Purpose: Approximately 3% to 10% of EGFR (epidermal growth factor receptor) -mutant non-small cell lung cancers (NSCLCs) undergo transformation to small-cell lung cancer (SCLC), but their clinical course is poorly characterized.
Methods: We retrospectively identified patients with EGFR-mutant SCLC and other high-grade neuroendocrine carcinomas seen at our eight institutions. Demographics, disease features, and outcomes were analyzed.
Results: We included 67 patients-38 women and 29 men; EGFR mutations included exon 19 deletion (69%), L858R (25%), and other (6%). At the initial lung cancer diagnosis, 58 patients had NSCLC and nine had de novo SCLC or mixed histology. All but these nine patients received one or more EGFR tyrosine kinase inhibitor before SCLC transformation. Median time to transformation was 17.8 months (95% CI, 14.3 to 26.2 months). After transformation, both platinum-etoposide and taxanes yielded high response rates, but none of 17 patients who received immunotherapy experienced a response. Median overall survival since diagnosis was 31.5 months (95% CI, 24.8 to 41.3 months), whereas median survival since the time of SCLC transformation was 10.9 months (95% CI, 8.0 to 13.7 months). Fifty-nine patients had tissue genotyping at first evidence of SCLC. All maintained their founder EGFR mutation, and 15 of 19 with prior EGFR T790M positivity were T790 wild-type at transformation. Other recurrent mutations included TP53, Rb1, and PIK3CA. Re-emergence of NSCLC clones was identified in some cases. CNS metastases were frequent after transformation.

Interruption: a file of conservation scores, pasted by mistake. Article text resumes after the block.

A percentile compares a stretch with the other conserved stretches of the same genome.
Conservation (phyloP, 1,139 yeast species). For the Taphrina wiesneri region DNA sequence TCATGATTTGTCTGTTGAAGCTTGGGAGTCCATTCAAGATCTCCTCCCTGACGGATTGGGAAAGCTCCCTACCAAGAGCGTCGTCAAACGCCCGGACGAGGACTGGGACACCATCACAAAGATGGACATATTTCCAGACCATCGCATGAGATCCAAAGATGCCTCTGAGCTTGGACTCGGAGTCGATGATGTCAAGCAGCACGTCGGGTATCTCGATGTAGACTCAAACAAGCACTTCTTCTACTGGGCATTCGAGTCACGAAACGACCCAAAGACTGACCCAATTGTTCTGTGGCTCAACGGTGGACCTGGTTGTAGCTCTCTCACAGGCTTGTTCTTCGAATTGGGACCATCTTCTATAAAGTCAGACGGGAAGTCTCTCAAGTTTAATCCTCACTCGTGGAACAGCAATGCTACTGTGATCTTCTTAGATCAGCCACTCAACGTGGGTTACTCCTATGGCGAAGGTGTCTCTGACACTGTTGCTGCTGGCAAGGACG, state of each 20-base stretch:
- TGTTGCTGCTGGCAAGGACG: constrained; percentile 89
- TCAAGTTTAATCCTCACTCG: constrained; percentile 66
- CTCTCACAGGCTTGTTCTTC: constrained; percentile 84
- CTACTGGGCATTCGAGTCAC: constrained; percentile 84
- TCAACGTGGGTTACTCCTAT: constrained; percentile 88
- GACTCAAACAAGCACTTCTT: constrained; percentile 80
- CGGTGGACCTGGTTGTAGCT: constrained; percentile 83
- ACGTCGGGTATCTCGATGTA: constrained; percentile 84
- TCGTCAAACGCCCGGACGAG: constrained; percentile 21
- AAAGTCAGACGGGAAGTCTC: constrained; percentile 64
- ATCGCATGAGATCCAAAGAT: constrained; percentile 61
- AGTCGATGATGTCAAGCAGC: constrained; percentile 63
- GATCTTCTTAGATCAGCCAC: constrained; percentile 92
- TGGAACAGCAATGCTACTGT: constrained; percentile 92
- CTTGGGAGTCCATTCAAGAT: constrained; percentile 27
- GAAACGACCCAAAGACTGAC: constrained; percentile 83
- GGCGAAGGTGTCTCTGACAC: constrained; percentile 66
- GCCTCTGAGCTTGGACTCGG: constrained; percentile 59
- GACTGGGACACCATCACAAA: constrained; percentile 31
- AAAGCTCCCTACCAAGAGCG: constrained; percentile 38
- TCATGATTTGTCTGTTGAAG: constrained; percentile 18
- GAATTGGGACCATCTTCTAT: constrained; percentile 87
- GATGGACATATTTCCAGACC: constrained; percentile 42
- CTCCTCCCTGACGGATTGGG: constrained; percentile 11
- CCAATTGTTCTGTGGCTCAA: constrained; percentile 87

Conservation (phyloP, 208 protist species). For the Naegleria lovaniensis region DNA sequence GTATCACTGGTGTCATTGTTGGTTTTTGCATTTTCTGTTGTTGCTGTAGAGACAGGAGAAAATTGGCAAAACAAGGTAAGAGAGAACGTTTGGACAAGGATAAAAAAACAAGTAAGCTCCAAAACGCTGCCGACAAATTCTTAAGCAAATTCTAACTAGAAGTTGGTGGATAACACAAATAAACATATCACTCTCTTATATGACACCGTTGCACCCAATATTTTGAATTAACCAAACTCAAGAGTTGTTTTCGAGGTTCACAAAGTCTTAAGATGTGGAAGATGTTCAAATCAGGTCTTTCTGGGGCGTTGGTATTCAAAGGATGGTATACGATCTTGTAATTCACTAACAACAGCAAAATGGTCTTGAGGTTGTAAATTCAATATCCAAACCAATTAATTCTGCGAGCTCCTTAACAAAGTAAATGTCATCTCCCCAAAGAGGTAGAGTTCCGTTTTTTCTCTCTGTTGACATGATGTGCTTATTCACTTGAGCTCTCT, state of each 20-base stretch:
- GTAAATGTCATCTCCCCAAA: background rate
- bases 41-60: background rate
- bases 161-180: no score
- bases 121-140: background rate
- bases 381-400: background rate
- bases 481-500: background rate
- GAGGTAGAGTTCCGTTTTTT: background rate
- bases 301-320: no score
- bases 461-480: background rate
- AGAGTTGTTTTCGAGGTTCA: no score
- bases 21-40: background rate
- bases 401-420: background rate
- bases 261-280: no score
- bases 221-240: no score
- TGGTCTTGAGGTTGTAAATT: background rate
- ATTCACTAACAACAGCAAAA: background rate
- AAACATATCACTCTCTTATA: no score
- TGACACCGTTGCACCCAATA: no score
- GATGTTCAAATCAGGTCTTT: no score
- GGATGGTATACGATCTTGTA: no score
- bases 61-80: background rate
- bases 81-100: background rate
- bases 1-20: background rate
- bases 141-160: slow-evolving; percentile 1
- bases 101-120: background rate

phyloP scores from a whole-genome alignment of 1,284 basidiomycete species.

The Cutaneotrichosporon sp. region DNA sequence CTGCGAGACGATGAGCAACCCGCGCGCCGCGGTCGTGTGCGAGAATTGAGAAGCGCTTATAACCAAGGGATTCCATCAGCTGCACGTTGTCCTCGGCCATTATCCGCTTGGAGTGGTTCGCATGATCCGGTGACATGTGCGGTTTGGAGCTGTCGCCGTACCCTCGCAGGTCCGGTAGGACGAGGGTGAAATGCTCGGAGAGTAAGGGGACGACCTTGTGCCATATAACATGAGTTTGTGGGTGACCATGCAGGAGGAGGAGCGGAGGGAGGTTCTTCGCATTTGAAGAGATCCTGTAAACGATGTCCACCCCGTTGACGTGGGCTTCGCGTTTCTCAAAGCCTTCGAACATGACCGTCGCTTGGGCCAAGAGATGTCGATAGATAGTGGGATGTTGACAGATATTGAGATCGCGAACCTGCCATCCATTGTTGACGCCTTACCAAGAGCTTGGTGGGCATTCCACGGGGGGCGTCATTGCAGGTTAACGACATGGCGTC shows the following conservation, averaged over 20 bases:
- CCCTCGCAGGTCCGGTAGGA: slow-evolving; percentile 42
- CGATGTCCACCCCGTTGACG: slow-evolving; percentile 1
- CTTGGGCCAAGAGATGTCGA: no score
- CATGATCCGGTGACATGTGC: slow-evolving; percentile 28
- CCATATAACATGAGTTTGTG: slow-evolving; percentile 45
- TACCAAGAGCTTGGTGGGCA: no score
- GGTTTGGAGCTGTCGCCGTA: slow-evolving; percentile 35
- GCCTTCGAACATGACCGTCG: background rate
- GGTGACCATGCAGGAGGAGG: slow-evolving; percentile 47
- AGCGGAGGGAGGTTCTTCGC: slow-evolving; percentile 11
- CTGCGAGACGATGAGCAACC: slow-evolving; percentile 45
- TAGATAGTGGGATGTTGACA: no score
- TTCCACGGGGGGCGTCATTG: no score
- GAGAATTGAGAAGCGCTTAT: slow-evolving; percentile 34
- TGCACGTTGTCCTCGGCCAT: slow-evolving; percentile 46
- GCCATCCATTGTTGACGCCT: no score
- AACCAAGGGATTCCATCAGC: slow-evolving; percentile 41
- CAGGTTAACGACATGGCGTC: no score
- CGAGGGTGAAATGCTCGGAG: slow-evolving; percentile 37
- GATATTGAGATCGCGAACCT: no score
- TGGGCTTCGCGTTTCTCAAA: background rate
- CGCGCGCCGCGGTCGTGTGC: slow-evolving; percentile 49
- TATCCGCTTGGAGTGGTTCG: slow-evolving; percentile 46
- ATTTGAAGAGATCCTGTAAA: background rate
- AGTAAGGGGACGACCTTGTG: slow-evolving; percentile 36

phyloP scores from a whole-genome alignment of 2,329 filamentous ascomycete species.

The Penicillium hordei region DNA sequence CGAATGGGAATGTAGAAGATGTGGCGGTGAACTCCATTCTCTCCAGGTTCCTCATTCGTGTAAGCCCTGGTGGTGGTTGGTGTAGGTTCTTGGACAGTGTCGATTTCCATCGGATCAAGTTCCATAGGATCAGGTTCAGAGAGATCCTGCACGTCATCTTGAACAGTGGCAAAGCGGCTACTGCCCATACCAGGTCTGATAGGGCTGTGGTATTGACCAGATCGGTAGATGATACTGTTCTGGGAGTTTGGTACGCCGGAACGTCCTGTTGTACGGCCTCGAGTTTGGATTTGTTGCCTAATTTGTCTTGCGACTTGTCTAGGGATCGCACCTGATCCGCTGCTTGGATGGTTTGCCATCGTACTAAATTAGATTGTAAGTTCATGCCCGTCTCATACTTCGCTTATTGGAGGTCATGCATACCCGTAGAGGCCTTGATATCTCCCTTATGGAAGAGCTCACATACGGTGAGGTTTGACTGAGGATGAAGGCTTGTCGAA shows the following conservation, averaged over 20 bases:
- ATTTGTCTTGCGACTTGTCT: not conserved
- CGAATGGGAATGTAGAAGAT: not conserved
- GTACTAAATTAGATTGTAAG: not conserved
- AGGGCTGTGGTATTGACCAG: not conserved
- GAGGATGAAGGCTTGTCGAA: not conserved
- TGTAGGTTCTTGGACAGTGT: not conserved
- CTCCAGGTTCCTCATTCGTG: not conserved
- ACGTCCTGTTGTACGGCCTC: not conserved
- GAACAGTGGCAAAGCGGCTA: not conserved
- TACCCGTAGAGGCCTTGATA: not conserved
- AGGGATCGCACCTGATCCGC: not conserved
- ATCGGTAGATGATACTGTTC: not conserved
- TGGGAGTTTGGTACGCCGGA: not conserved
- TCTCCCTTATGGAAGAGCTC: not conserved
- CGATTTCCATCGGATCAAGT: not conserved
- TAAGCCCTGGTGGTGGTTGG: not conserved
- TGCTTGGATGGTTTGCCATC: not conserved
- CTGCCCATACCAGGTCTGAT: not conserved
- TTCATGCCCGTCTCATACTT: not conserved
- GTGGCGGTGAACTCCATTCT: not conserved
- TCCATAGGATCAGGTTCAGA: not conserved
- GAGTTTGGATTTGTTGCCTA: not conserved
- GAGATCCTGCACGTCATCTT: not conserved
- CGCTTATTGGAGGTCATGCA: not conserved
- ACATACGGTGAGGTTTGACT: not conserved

Conclusion: There is a growing appreciation that EGFR-mutant NSCLCs can undergo SCLC transformation. We demonstrate that this occurs at an average of 17.8 months after diagnosis and cases are often characterized by Rb1, TP53, and PIK3CA mutations. Responses to platinum-etoposide and taxanes are frequent, but checkpoint inhibitors yielded no responses. Additional investigation is needed to better elucidate optimal strategies for this group.